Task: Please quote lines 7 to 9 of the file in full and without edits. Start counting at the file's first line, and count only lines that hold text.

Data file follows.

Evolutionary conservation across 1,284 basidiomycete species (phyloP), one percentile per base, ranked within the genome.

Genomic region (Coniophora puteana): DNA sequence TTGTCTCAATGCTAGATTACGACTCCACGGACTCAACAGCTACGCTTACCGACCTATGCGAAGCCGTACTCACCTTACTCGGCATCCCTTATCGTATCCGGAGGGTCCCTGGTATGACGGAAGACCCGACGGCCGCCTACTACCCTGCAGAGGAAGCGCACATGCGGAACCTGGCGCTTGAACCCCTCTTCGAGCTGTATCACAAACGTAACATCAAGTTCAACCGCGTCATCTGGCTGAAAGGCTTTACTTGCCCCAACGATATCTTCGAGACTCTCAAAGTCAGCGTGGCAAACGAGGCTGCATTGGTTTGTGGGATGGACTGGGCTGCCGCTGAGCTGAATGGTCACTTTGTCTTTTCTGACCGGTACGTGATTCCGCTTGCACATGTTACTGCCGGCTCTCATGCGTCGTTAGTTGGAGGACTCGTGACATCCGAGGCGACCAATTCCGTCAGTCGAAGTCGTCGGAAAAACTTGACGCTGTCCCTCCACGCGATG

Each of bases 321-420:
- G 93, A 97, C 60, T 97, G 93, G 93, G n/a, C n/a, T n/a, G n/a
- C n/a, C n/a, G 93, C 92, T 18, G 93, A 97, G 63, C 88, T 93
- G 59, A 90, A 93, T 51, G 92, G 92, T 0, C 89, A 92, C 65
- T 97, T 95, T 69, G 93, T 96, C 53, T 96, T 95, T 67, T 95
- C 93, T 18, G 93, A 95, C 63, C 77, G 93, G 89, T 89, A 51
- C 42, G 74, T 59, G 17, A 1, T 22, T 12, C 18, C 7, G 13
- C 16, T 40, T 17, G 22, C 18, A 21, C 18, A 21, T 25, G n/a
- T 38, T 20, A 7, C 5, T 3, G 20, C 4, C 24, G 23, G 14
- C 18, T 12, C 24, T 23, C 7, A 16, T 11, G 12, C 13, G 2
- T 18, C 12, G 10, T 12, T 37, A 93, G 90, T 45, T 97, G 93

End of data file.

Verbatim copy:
- T 97, T 95, T 69, G 93, T 96, C 53, T 96, T 95, T 67, T 95
- C 93, T 18, G 93, A 95, C 63, C 77, G 93, G 89, T 89, A 51
- C 42, G 74, T 59, G 17, A 1, T 22, T 12, C 18, C 7, G 13